The perfect breeding grounds for the spirulina bacteria are alkaline, warm water bodies (such as lakes) with a pH of around 10-12.
Spirulina thrives in countries with a warm and humid climate. The problem is, many of these countries have high pollution levels. The pollution in the air and water means that the locally sourced spirulina will most likely contain loads of heavy metals and other toxins. Obviously, this makes the supplement rather counter productive considering its cleansing properties.
Therefore, do some research and find out exactly where the spirulina you want to buy is from and in what conditions it was cultivated.
If the Price is Too Nice, Ditch it
Sadly, in most cases, cheap spirulina is not safe spirulina. In fact, the cheaper the product, the more likely it is that manufacturers took financial shortcuts. Consequently, the quality of the end product is less than stellar.
On the otherhand, pricier spirulina is more likely to be cultivated in much cleaner, pollutant free water, in an area with safe pollution levels.
Look for Seals of Approval
Luckily, there are companies with regulated production and bodies who give them a seal of approval for meeting regulation. Therefore, when choosing spirulina for dogs, look for seals of approval such as these:
- USP – US Pharmacopeial Convention
- NSF – National Spirulina Foundation
Sometimes “Certified Organic” Isn’t The Safest Choice
In many cases, certified organic is best. However, with spirulina, cultivating high-quality spirulina organically is not necessarily safe or efficient.
Spirulina grows in about 4 days and needs loads of nitrogen to accommodate the growth process. Sadly, organic fertilizers don’t contain loads of nitrogen, so organic spirulina for dogs is not always the most nutritious option. On top of that, organic cultivation methods often allow for a higher risk of contaminants and toxins in the end product.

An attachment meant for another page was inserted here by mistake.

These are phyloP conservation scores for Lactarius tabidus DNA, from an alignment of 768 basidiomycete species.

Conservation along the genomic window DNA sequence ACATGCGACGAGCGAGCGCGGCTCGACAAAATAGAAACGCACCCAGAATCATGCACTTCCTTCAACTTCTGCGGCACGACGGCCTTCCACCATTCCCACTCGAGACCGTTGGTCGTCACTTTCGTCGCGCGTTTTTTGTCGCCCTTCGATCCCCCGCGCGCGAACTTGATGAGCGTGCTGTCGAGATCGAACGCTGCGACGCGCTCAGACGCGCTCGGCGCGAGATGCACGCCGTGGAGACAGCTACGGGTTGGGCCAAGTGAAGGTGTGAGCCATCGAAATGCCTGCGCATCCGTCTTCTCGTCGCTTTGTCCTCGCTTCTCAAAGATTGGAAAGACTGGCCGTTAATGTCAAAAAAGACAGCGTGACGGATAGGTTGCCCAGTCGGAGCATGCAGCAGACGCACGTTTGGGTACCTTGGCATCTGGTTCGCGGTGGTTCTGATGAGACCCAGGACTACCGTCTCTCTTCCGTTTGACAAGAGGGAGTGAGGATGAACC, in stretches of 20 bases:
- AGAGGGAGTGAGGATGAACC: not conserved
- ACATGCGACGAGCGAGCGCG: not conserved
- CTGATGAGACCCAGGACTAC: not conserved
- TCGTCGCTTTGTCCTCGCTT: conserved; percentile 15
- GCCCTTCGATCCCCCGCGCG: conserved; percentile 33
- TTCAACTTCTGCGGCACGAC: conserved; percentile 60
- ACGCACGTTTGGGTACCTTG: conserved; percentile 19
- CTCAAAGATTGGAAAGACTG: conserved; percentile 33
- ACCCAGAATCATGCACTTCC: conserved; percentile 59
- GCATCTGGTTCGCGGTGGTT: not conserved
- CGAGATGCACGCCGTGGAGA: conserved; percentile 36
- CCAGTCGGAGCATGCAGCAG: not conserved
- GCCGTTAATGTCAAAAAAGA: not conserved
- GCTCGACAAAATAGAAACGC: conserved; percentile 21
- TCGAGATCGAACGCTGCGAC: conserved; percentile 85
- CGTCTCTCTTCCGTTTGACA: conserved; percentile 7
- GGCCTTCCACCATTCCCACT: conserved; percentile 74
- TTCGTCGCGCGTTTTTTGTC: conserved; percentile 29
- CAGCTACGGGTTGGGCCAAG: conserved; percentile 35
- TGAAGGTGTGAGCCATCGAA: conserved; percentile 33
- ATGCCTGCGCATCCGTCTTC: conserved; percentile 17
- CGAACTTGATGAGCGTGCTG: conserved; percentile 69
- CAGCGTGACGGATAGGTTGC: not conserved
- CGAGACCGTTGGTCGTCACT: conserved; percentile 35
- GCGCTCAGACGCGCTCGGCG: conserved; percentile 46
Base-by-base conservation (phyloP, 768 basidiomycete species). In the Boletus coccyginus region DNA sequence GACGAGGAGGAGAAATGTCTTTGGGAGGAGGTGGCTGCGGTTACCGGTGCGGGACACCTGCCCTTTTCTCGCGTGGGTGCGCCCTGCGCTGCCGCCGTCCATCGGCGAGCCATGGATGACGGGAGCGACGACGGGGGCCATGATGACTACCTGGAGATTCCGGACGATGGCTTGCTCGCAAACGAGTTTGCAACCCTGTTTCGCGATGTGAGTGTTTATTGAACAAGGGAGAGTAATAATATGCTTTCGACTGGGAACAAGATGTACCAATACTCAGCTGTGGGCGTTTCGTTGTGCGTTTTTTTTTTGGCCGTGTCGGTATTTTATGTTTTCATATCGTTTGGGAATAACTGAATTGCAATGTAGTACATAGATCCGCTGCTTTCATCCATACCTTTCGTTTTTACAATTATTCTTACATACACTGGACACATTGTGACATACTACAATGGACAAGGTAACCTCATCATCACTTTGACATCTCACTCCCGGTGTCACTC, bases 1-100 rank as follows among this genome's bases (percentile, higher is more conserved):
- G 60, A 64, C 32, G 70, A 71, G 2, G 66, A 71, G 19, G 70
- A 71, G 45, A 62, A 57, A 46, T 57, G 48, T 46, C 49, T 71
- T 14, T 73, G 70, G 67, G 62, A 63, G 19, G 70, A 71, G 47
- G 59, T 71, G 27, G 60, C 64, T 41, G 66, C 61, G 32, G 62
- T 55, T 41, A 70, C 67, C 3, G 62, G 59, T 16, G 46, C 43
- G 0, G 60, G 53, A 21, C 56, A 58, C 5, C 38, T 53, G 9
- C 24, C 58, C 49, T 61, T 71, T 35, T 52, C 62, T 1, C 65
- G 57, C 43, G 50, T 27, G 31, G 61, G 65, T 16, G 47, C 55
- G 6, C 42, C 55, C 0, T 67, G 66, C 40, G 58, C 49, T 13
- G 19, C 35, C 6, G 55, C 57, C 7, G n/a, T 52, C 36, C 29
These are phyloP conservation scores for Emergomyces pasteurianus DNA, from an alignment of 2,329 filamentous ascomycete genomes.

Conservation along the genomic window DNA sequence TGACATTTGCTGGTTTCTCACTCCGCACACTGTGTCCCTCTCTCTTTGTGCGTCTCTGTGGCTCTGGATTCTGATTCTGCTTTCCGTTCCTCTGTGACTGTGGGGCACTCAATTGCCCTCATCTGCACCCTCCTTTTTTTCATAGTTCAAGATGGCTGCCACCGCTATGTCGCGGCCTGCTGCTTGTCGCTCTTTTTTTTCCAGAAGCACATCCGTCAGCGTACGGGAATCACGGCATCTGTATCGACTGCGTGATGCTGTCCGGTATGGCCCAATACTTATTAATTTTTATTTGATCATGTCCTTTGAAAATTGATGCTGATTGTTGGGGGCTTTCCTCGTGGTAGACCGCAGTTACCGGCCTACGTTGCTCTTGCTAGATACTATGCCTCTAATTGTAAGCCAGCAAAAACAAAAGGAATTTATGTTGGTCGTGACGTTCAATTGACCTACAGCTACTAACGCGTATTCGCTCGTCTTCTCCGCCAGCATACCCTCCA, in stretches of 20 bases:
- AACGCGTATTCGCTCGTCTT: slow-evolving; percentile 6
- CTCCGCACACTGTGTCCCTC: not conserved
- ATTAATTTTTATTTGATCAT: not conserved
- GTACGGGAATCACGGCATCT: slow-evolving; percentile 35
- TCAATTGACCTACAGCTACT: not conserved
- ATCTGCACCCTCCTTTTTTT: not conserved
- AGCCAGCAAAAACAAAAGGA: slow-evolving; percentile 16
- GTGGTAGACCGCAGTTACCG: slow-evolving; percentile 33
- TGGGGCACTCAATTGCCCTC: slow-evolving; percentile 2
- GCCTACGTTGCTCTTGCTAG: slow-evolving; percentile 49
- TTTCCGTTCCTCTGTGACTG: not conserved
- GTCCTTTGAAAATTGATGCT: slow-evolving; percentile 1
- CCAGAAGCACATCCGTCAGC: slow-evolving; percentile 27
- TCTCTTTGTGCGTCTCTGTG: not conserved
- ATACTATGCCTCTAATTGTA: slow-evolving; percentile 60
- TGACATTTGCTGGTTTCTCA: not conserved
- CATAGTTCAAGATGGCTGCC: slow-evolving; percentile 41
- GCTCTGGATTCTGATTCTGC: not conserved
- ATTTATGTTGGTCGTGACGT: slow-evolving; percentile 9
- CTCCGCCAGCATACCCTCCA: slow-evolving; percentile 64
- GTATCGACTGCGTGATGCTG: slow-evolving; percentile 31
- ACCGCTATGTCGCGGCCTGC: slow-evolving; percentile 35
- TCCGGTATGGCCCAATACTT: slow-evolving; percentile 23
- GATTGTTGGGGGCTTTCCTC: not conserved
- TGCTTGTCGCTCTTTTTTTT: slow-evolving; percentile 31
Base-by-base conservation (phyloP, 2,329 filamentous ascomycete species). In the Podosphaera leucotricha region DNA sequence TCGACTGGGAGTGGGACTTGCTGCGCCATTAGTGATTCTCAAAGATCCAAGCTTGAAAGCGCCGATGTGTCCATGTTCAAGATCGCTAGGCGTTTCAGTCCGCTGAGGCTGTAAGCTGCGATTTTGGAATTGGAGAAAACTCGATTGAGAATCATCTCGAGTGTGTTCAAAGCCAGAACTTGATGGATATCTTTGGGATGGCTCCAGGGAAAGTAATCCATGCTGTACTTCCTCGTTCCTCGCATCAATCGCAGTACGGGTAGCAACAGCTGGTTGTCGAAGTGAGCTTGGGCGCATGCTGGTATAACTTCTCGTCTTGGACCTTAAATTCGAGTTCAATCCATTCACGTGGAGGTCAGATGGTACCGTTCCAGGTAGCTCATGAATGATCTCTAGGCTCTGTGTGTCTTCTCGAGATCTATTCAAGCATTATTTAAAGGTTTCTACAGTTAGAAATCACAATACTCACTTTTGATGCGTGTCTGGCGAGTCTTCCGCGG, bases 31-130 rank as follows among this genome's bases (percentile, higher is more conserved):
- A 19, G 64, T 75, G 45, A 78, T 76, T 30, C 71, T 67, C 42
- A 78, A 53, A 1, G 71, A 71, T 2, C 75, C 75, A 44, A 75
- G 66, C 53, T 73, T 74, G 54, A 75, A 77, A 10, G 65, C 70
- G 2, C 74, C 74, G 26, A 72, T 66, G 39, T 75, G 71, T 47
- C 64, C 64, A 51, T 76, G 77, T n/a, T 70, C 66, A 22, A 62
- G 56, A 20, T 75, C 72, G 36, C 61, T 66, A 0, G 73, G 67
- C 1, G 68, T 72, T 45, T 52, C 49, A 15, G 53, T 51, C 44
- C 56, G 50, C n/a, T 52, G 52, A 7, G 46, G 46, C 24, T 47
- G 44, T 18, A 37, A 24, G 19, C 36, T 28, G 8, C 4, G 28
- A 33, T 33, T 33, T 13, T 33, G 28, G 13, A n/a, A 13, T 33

This is where the importance of sourcing all-natural spirulina comes in. Many companies use guano, which is rich in nitrates. However, it isn’t strictly “organic” due to the fact that it’s been “mined”.
When it comes to spirulina for dogs, you can often table “organic” as “all-natural” should be the non-negotiable!
Read the Label!
Make sure the label has a seal of approval and it is all-natural. Also, be sure to examine if there are any other ingredients. There are some spirulina products which have been blended with other ingredients, such as chlorella, which may add nutritional value.
There are also, however, companies that try to pass a different type of blue-algae off as spirulina. We’ve covered that not all spirulina species are edible, but the same goes for blue-algae. There are many types of blue-algae which are very high in all sorts of toxins. Hemotoxins, heavy metals, microcystins, and neurotoxins are not what you want to be feeding your dog to make them healthier!
Above all, if the company isn’t proudly disclosing the product’s origin on its label, chances are they don’t want you to know. This hardly inspires trust. Sound the alarm!
Where to Buy Spirulina For Dogs
Sourcing high quality, safe spirulina products can take a little effort. Luckily, this is a path others have traveled already, and you can use their findings and opinions as a starting point.
Here are a few companies of repute who produce spirulina products which have the right seal of approval:
How to Give Your Pup Spirulina For Dogs
If you have opted for spirulina powder, you can simply add it to their meal. However, be sure to get the dosage right. As mentioned before, spirulina for dogs can easily upset your pup’s tummy if they get too much of it.
The general consensus seems to be that you should start by giving your dog 1/8 tsp per 10 lbs. If your dog tolerates it well, you can increase that dose to ¼ tsp per 10 lbs daily.
The dosage may vary from product to product, so be sure to read the label!
Additionally, always be sure to get your vet’s advice on any supplements you want to add to your dog’s diet. Specifically, you may want to discuss the proper duration for adding spirulina to your dog’s diet. Generally speaking, spirulina is great as a short term supplement so check with your vet first before you give it to them for longer periods.
Our fur children deserve only the best, and spirulina for dogs happens to be one of the best supplements on the planet. So the next time you add a little spirulina to your smoothie, consider sharing with your pup!
Illustrations inspired by our furry friend Canelita